When you are anticipating you or your spouse will soon file for divorce in Texas, or if you are in the early stages of the divorce process in the Dallas area, you may have questions about spousal support, which is also known as alimony or maintenance. When it comes to the amount of spousal support you might expect to pay or receive, you may be wondering: How is spousal support calculated in Texas?
The following information can help you to understand how a court decides the amount of maintenance to award in a divorce case.
Determining Eligibility for Maintenance or Support Before Calculating the Amount
You should know the court will never begin from the premise that spousal support or alimony may be appropriate such that the court will determine the amount of the award. Instead, before the court ever reaches the issue of calculating spousal maintenance, it will first determine whether a spouse is eligible to receive support after requesting it.
Generally speaking, it is more difficult in Texas to be eligible for spousal support than in many other states. To be eligible for alimony in Texas—meaning that the court will then move onto calculating the spousal support amount—one of the following must be true:
- The spouse that would be paying support has been convicted of a family offense
- The spouse that would be receiving support cannot earn an income due to an incapacitating physical or mental disability
- Parties have been married for 10 years or more and the spouse that would be receiving support lacks the ability to earn enough income
- The spouse that would be receiving support provides substantial care for a child who has a physical or mental disability that prevents the spouse from earning enough money
Court Uses Various Factors to Determine the Appropriate Amount of Support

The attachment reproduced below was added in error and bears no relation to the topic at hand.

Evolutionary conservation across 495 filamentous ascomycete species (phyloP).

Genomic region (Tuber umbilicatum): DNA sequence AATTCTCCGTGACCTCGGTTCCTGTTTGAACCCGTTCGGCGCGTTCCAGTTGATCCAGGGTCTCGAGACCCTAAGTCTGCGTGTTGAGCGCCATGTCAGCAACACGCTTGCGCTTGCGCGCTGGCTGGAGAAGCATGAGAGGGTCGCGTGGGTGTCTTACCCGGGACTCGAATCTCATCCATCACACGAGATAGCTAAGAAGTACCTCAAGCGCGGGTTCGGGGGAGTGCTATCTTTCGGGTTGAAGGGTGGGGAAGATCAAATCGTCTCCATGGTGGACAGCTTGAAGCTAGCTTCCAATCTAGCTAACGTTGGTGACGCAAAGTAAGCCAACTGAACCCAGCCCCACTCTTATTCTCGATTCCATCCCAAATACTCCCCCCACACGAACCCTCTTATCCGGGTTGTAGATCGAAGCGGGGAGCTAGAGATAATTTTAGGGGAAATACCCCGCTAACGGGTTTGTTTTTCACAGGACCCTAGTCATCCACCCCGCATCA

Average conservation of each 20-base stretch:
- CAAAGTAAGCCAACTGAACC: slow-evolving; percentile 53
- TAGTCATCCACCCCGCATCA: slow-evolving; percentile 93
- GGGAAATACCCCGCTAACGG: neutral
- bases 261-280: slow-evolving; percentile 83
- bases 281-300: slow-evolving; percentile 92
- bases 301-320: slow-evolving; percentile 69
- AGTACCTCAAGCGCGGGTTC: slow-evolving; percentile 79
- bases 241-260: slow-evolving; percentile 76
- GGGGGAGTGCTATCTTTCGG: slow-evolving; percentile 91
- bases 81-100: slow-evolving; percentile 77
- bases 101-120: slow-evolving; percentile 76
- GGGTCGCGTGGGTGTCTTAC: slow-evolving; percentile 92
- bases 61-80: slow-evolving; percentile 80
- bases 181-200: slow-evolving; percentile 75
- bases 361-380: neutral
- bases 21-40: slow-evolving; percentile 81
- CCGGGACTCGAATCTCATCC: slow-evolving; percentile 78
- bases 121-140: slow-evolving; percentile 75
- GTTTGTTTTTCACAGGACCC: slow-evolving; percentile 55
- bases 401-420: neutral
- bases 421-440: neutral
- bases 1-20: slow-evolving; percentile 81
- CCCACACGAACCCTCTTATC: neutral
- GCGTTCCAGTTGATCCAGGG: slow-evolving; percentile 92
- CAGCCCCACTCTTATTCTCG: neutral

If the court decides spousal support is appropriate, it will calculate a support award by considering a wide variety of factors listed in the Texas Family Code. While some states have a specific formula for calculating maintenance, a Texas court can use any and all relevant factors, including but not limited to the following, to determine the amount and duration of spousal support payments:
- Each spouse’s ability to provide for their own minimum reasonable needs
- Each spouse’s education and employment skills
- Amount of time a spouse seeking maintenance would need to acquire education or skills necessary to earn a sufficient income
- Duration of the marriage
- Age of the spouse seeking maintenance
- The employment history of the spouse seeking maintenance
- Earning ability of the spouse seeking maintenance
- The physical and emotional health of the spouse seeking maintenance
- Contributions by the spouse seeking maintenance to the other spouse’s education, training, or increased earning power
- Homemaker contributions by the spouse seeking maintenance
- Either spouse’s unfair or fraudulent spending of community assets
- Separate assets owned by the spouses
- Marital misconduct, such as adultery or cruel treatment
- History of family violence
Seek Assistance from a Dallas Spousal Maintenance Lawyer
Whether you want to seek spousal support in your divorce or you have concerns about paying spousal support, it is important to seek advice from our spousal support lawyers in Dallas. In particular, we can help you to understand a party’s eligibility for alimony, and the possible amount and duration of the award. Contact Orsinger, Nelson, Downing, and Anderson, LLP for more information.
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